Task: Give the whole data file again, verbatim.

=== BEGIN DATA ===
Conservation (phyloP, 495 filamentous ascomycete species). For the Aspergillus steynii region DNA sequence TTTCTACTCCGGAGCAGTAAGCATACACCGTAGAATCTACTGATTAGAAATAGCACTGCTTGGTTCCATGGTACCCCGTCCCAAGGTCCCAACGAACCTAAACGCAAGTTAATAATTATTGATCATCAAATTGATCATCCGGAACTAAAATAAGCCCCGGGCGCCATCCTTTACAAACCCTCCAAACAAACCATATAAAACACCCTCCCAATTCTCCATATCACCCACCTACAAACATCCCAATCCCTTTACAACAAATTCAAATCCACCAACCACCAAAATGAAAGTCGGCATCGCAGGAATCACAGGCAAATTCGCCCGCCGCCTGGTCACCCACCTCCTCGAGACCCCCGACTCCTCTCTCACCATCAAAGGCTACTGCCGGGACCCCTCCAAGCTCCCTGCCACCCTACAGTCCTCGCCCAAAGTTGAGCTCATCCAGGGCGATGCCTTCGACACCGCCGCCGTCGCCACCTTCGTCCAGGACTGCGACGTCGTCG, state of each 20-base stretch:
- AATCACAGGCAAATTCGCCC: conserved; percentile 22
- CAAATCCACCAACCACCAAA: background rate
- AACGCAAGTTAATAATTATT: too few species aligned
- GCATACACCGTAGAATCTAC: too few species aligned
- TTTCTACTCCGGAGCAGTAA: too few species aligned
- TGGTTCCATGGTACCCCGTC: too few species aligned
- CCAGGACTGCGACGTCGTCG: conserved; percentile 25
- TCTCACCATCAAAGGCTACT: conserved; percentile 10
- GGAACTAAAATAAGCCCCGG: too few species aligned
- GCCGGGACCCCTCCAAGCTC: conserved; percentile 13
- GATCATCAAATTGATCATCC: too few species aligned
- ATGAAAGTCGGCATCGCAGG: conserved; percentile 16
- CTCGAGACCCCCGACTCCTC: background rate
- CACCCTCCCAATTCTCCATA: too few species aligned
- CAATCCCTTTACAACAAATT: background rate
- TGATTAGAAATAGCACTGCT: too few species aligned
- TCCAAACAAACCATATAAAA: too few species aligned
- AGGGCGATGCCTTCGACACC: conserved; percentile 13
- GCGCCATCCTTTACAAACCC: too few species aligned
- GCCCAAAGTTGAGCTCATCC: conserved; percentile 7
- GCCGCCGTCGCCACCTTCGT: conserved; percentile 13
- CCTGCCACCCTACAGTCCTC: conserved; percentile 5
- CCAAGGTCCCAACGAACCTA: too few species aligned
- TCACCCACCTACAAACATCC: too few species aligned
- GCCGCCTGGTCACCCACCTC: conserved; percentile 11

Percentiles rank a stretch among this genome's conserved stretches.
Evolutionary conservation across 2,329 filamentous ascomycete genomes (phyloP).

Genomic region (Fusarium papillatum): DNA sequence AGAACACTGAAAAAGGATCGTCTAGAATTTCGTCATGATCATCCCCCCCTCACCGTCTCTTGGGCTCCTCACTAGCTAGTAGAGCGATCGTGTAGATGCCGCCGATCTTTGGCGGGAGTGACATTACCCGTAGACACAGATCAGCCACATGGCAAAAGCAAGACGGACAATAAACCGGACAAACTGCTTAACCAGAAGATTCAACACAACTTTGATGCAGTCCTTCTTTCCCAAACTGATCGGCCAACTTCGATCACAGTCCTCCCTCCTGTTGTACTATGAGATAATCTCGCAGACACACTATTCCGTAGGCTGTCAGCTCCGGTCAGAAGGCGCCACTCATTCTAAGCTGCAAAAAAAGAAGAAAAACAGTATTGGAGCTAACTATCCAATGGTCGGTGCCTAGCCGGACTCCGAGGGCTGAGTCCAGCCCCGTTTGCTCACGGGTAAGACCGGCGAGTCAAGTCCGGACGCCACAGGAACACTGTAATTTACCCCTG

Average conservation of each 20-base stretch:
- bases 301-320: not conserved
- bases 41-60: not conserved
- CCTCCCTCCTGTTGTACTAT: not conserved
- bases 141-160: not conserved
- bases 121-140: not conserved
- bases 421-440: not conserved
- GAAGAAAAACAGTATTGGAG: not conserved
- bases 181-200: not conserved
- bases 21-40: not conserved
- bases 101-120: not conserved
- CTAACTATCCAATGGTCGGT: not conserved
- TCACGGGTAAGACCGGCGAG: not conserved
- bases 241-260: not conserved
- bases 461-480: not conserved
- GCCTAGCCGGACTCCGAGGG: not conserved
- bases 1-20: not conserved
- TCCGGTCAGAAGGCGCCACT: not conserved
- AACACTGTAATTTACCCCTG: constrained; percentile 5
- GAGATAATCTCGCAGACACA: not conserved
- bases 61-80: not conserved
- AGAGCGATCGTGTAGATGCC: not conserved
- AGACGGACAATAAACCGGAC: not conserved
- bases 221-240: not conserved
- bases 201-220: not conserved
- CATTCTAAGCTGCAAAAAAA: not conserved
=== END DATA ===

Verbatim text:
Conservation (phyloP, 495 filamentous ascomycete species). For the Aspergillus steynii region DNA sequence TTTCTACTCCGGAGCAGTAAGCATACACCGTAGAATCTACTGATTAGAAATAGCACTGCTTGGTTCCATGGTACCCCGTCCCAAGGTCCCAACGAACCTAAACGCAAGTTAATAATTATTGATCATCAAATTGATCATCCGGAACTAAAATAAGCCCCGGGCGCCATCCTTTACAAACCCTCCAAACAAACCATATAAAACACCCTCCCAATTCTCCATATCACCCACCTACAAACATCCCAATCCCTTTACAACAAATTCAAATCCACCAACCACCAAAATGAAAGTCGGCATCGCAGGAATCACAGGCAAATTCGCCCGCCGCCTGGTCACCCACCTCCTCGAGACCCCCGACTCCTCTCTCACCATCAAAGGCTACTGCCGGGACCCCTCCAAGCTCCCTGCCACCCTACAGTCCTCGCCCAAAGTTGAGCTCATCCAGGGCGATGCCTTCGACACCGCCGCCGTCGCCACCTTCGTCCAGGACTGCGACGTCGTCG, state of each 20-base stretch:
- AATCACAGGCAAATTCGCCC: conserved; percentile 22
- CAAATCCACCAACCACCAAA: background rate
- AACGCAAGTTAATAATTATT: too few species aligned
- GCATACACCGTAGAATCTAC: too few species aligned
- TTTCTACTCCGGAGCAGTAA: too few species aligned
- TGGTTCCATGGTACCCCGTC: too few species aligned
- CCAGGACTGCGACGTCGTCG: conserved; percentile 25
- TCTCACCATCAAAGGCTACT: conserved; percentile 10
- GGAACTAAAATAAGCCCCGG: too few species aligned
- GCCGGGACCCCTCCAAGCTC: conserved; percentile 13
- GATCATCAAATTGATCATCC: too few species aligned
- ATGAAAGTCGGCATCGCAGG: conserved; percentile 16
- CTCGAGACCCCCGACTCCTC: background rate
- CACCCTCCCAATTCTCCATA: too few species aligned
- CAATCCCTTTACAACAAATT: background rate
- TGATTAGAAATAGCACTGCT: too few species aligned
- TCCAAACAAACCATATAAAA: too few species aligned
- AGGGCGATGCCTTCGACACC: conserved; percentile 13
- GCGCCATCCTTTACAAACCC: too few species aligned
- GCCCAAAGTTGAGCTCATCC: conserved; percentile 7
- GCCGCCGTCGCCACCTTCGT: conserved; percentile 13
- CCTGCCACCCTACAGTCCTC: conserved; percentile 5
- CCAAGGTCCCAACGAACCTA: too few species aligned
- TCACCCACCTACAAACATCC: too few species aligned
- GCCGCCTGGTCACCCACCTC: conserved; percentile 11

Percentiles rank a stretch among this genome's conserved stretches.
Evolutionary conservation across 2,329 filamentous ascomycete genomes (phyloP).

Genomic region (Fusarium papillatum): DNA sequence AGAACACTGAAAAAGGATCGTCTAGAATTTCGTCATGATCATCCCCCCCTCACCGTCTCTTGGGCTCCTCACTAGCTAGTAGAGCGATCGTGTAGATGCCGCCGATCTTTGGCGGGAGTGACATTACCCGTAGACACAGATCAGCCACATGGCAAAAGCAAGACGGACAATAAACCGGACAAACTGCTTAACCAGAAGATTCAACACAACTTTGATGCAGTCCTTCTTTCCCAAACTGATCGGCCAACTTCGATCACAGTCCTCCCTCCTGTTGTACTATGAGATAATCTCGCAGACACACTATTCCGTAGGCTGTCAGCTCCGGTCAGAAGGCGCCACTCATTCTAAGCTGCAAAAAAAGAAGAAAAACAGTATTGGAGCTAACTATCCAATGGTCGGTGCCTAGCCGGACTCCGAGGGCTGAGTCCAGCCCCGTTTGCTCACGGGTAAGACCGGCGAGTCAAGTCCGGACGCCACAGGAACACTGTAATTTACCCCTG

Average conservation of each 20-base stretch:
- bases 301-320: not conserved
- bases 41-60: not conserved
- CCTCCCTCCTGTTGTACTAT: not conserved
- bases 141-160: not conserved
- bases 121-140: not conserved
- bases 421-440: not conserved
- GAAGAAAAACAGTATTGGAG: not conserved
- bases 181-200: not conserved
- bases 21-40: not conserved
- bases 101-120: not conserved
- CTAACTATCCAATGGTCGGT: not conserved
- TCACGGGTAAGACCGGCGAG: not conserved
- bases 241-260: not conserved
- bases 461-480: not conserved
- GCCTAGCCGGACTCCGAGGG: not conserved
- bases 1-20: not conserved
- TCCGGTCAGAAGGCGCCACT: not conserved
- AACACTGTAATTTACCCCTG: constrained; percentile 5
- GAGATAATCTCGCAGACACA: not conserved
- bases 61-80: not conserved
- AGAGCGATCGTGTAGATGCC: not conserved
- AGACGGACAATAAACCGGAC: not conserved
- bases 221-240: not conserved
- bases 201-220: not conserved
- CATTCTAAGCTGCAAAAAAA: not conserved